1. What is vitamin A crucial for?
a. For proper function of proteins necessary for vision.
b. For a healthy immune system.
c. For producing bacteria that live in your horse’s large intestine.
2. True or False: B vitamins are all involved with the metabolism of carbohydrates, proteins, and fats.
3. Why might your horse need more vitamin D?
a. To help recover from colic.
b. To help recover from a muscle injury.
c. To help recover from a hard workout.
4. What is the approximate amount of vitamin E a 1,100-pound horse needs each day?
a. 100 IU
b. 500 IU
c. 900 IU
[Learn More About Vitamins: Vitamins and Minerals 101]
How’d You Do?
1. Answer: a. Vitamin A is crucial for proper function of proteins necessary for vision. It plays a role in differentiation of cells during growth, is important for proper muscle function, and helps keep mucous membranes healthy. It’s also involved with reproductive function.
2. Answer: true. Vitamins in this group are all involved with metabolism of carbohydrates, proteins, and fats. They help your horse produce the energy he needs to live from the food he eats. B vitamins are produced by the bacteria that live in your horse’s large intestine. They’re also found in good-quality pasture and hay.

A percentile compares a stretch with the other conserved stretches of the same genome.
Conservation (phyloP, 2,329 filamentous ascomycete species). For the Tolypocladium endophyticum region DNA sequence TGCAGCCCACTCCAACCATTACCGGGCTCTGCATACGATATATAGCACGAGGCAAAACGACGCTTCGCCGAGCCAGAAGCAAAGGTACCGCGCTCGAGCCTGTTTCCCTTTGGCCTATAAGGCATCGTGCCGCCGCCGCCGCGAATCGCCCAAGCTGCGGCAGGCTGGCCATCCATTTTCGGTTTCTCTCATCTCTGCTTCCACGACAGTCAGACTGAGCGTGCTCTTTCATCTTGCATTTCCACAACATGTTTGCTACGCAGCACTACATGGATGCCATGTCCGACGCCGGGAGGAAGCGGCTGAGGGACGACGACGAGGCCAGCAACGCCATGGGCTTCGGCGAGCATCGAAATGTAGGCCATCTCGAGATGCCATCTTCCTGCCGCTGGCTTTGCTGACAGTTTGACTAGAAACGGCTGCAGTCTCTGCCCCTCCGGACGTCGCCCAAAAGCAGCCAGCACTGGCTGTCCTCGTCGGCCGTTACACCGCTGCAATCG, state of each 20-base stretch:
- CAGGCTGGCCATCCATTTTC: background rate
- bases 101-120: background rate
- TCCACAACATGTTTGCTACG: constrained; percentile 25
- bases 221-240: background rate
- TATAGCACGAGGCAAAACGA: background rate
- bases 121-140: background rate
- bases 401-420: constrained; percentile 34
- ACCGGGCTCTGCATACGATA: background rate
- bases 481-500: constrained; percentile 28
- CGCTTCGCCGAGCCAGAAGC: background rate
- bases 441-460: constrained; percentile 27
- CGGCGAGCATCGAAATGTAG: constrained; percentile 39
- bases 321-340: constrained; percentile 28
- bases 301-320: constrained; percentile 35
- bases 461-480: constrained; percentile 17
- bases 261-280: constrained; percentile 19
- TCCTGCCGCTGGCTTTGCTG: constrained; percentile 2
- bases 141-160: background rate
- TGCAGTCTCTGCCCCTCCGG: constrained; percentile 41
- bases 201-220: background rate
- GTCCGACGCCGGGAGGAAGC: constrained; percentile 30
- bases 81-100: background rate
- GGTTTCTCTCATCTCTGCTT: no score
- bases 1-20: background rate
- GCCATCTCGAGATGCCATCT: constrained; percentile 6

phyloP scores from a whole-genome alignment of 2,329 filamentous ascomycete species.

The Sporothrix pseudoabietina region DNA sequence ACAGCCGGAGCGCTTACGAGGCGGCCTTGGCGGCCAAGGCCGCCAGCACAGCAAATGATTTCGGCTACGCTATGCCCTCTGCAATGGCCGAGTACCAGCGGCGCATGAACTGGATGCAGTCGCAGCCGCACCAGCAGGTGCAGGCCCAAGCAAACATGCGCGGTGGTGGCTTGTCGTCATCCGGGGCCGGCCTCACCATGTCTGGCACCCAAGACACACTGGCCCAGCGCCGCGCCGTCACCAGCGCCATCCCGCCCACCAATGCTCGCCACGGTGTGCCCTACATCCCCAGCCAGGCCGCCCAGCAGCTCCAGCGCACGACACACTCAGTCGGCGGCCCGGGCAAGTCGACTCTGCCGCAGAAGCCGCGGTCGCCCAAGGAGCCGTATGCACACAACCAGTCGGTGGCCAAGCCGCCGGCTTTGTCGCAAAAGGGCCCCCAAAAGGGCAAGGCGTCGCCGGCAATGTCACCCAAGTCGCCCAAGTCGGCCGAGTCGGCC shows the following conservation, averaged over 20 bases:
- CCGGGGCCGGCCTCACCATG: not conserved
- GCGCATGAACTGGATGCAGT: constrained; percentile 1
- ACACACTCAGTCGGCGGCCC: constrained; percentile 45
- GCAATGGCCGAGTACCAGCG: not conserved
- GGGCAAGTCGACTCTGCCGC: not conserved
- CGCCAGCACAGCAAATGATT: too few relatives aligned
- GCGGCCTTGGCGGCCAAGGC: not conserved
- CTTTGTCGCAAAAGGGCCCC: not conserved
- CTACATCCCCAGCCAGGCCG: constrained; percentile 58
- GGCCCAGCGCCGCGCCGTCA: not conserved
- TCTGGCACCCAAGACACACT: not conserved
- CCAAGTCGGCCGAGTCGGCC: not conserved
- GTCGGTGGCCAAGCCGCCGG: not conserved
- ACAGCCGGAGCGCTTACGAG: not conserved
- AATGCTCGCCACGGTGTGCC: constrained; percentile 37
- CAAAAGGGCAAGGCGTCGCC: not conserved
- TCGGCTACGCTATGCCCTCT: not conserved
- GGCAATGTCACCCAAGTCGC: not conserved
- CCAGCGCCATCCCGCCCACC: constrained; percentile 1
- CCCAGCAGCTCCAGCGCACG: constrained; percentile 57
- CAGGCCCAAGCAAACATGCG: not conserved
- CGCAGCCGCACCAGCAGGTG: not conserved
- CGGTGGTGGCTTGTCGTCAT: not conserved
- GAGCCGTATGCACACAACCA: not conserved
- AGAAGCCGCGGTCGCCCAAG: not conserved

3. Answer: c. Exercise can increase needs for vitamin D, so if your hard-working athlete is kept inside with no daily turnout in the sun, supplementation might be suggested. Vitamin D also is important for growing youngsters, so make sure they get plenty of time outside in the sun.
4. Answer: b. Approximately 500 IU per day is recommended, although minimum levels aren’t well established. If your horse has no pasture turnout, he’s likely to need vitamin E supplementation. Hard-working athletes, horses fed high-fat diets, or pregnant mares may benefit from additional vitamin E. Up to 6,000 IU per day may be recommended for certain neurological or muscular diseases.
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